It’s a tiny squeak in the roar of global capitalism, but IKEA has altered its ubiquitous Billy bookcase ever so slightly.
The fasteners which fix the top, middle, and bottom shelves in place are now plastic, not metal.
And the studs on which the adjustable shelves rest are no longer simple cylinders but hollow little cups with a lip which rests against the side of the bookcase. The new studs are vastly more complex pieces of industrial design; thinned at the end, but ridged to “grip” the walls of the holes they are stuck in.
The old studs weighed three grams a piece. The new studs weigh just one gram.
The changes to studs and fasteners are nearly imperceptible. But there are sixteen studs per bookcase. The bookcases are shipped all over the world – flat-packed into cardboard boxes, stuffed into the omnipresent containers of global capitalism, and sent to one of IKEA’s 267 stores.
If you multiply the weight saving over the 3.1 million Billy bookcases produced every year… well, you can bet IKEA’s management knows exactly how tiny changes add up.
The retail price of the Billy has declined over the last 30 years in every country it is sold. A few years ago, the basic Billy sold in Australia for $99. In the 2011 catalogue, it was listed as $79.
No company epitomises global capitalism more than IKEA.
After all, at first glance, it’s an unusual space for an innovative company to occupy. Furniture is hardly cutting edge, retailing furniture made largely of wood even less so. There’s no fashionable Moore’s Law (the theory the processing power of computers doubles every two years) for cheap couches and brightly painted wood side tables. IKEA is far from the realm of biotechnology or the information technology.
Yet few companies play the capitalism game harder.
For example: IKEA pays next-to-no tax. It isn’t even a Swedish company: the umbrella body for most of the stores is registered in the Netherlands, and it’s registered as a charitable foundation. The company fled Sweden in the 1970s because of the Scandinavian country’s inheritance tax (now abolished) and its high income tax (definitely not abolished).
Observing IKEA’s low tax burden is not to criticise it. Any company is within its right to minimise its tax profile while observing the law. Just as individuals hoard receipts for their personal tax deductions, companies are entitled to do the same.
But it is to point out that IKEA’s success at avoiding its tax liability is in our interest – we reap the benefits of an aggressively capitalistic company pushing hard against its competition.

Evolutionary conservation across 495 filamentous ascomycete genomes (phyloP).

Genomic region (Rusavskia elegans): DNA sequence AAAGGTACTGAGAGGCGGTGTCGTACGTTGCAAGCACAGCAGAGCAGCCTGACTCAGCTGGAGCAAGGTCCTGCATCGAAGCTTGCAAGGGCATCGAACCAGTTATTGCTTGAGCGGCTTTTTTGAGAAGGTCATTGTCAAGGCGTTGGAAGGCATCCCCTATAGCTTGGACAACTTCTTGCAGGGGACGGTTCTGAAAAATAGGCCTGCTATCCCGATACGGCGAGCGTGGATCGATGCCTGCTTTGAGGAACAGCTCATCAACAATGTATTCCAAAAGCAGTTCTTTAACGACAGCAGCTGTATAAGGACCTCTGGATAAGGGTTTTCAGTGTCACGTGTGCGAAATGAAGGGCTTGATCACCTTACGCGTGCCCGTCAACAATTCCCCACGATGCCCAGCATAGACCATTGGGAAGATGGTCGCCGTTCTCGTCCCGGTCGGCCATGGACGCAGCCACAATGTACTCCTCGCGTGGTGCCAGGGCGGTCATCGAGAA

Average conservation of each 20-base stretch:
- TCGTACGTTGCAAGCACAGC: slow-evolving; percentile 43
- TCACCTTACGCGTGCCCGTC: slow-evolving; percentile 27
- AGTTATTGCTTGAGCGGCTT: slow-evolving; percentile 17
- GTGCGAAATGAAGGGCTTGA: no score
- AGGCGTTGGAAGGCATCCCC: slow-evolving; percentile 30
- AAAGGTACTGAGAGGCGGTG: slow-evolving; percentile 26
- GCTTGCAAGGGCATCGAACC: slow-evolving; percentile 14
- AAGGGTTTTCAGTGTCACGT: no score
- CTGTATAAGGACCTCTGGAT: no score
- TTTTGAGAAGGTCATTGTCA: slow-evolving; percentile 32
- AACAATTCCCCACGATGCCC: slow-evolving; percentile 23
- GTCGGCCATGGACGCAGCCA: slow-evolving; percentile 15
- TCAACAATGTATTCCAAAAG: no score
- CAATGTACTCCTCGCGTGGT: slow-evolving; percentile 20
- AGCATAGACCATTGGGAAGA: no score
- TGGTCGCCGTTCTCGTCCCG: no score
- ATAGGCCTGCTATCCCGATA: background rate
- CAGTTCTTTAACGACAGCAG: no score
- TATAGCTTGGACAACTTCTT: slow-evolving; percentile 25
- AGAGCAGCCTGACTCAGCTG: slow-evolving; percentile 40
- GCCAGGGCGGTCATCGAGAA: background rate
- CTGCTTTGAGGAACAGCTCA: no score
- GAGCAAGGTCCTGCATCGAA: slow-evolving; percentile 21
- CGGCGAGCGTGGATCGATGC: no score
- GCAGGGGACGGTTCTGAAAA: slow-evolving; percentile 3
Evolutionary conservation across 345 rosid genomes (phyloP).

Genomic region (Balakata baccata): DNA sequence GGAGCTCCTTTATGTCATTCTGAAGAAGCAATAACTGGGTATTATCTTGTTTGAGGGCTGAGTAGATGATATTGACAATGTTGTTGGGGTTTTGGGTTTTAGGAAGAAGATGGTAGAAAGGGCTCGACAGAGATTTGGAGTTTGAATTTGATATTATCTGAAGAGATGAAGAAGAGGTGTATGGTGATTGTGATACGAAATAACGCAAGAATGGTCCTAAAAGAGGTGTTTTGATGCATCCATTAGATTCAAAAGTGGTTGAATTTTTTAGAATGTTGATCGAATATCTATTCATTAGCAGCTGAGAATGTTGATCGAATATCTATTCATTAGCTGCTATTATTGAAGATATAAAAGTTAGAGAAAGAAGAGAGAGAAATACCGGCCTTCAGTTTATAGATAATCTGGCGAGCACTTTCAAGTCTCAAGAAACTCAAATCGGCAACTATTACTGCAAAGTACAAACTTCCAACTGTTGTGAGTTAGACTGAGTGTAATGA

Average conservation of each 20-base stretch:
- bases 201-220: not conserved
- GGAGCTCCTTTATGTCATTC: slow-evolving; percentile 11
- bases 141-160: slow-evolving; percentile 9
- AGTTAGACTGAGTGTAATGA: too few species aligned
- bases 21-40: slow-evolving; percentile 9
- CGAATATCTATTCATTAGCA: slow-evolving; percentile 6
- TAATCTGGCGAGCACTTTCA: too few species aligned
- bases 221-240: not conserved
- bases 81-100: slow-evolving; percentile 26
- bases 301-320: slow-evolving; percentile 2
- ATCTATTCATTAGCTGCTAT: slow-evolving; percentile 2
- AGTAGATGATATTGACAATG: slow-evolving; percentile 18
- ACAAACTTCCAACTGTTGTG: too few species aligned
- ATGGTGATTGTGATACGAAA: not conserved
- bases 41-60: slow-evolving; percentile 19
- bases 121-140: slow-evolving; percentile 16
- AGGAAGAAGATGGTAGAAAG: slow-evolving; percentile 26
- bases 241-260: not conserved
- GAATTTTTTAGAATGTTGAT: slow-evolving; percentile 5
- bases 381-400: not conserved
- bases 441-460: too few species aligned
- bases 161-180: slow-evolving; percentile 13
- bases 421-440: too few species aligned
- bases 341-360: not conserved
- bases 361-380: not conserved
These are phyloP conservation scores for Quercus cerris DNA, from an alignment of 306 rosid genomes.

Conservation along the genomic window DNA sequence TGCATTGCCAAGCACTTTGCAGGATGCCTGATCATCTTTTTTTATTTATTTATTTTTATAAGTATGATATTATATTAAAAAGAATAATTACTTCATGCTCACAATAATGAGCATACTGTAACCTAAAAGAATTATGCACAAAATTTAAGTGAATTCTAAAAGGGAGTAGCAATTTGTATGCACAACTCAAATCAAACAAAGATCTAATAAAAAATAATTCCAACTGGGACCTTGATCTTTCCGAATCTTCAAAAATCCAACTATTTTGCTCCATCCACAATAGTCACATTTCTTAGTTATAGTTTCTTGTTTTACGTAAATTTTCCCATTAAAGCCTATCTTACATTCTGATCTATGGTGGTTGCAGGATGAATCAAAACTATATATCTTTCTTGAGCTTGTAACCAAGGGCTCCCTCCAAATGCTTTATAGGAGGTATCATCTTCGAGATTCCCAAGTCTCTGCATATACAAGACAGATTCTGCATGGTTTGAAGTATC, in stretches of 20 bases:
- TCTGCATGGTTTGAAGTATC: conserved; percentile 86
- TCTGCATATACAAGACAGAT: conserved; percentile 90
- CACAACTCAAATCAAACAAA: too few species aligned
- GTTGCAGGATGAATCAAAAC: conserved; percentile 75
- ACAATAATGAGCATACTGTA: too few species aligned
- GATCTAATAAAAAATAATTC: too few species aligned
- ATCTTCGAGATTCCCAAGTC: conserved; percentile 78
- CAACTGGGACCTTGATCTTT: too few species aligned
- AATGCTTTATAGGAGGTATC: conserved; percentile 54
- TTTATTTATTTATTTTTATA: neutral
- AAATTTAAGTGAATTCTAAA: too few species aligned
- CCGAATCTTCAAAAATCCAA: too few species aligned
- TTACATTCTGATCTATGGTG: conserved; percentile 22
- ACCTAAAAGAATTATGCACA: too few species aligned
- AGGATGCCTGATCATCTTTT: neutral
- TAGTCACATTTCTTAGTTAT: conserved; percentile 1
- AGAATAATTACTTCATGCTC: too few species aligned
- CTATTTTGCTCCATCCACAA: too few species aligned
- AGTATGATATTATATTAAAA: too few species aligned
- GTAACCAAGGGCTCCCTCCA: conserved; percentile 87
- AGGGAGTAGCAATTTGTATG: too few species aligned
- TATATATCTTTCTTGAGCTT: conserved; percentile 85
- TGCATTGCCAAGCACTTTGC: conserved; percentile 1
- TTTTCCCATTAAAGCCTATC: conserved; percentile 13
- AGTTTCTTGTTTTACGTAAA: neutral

The furniture isn’t always good quality. (Is it ever good quality? I don’t imagine there will be many IKEA heirlooms.) But it’s damn cheap.
And the company offers aesthetics and design affordably to those who can’t afford an Eames lounge chair or a Regency writing desk. In previous generations, the young and the poor scrounged for furniture at op shops and garage sales. In the 21st century the young and the poor buy Grevback, Husa and Rykene. It’s often cheaper, and they get to pick the colour.
That should be reason enough to celebrate capitalism and the dynamics of the marketplace.
But by and large we don’t. We dismiss or ignore the micro-innovations we see around us – the ever so slight increases in our standard of living.
Think of the tiny changes to products at supermarkets which may be little, but are genuine help.
You can buy grated parmesan cheese in single serve packets. Honey now comes in squeezable, plastic containers, which is pretty convenient, but also designed to be upside down, to harness gravity, and with suction lids, to keep the container clean.
These sorts of innovations may seem trivial. They aren’t. Some of them – like the changes to the Billy bookcase – keep prices down and profits high. Others reduce waste. Others just ease petty frustration.
Critics of the market economy claim we’re getting unhappier, fatter, less virtuous, dirtier, and more iniquitous.
I think for the most part the data suggests the critics are wrong. But put aside those debates for a moment. And celebrate the joy of capitalism: the trickle of innovation, invention, efficiency and entrepreneurship which steadily, gradually, but inexorably increases our living standards.
That means celebrating better hairdryers, cheaper linen, sturdier toothbrushes, more cup-holders in cars, flexible silicon bake ware, safer razors, a wider variety of cheaper clothes, and stronger dishwashing gloves with longer sleeves. (Matt Preston might also point out paper towels are more robust these days.)
None of these products are exposed to the argument they’re just indicators of conspicuous consumption: nobody ever impressed with a Billy bookcase or toothbrush.
They’re just the things we quietly enjoy. And they’re result of millions of people competing in a global economy to make our lives just a fraction better.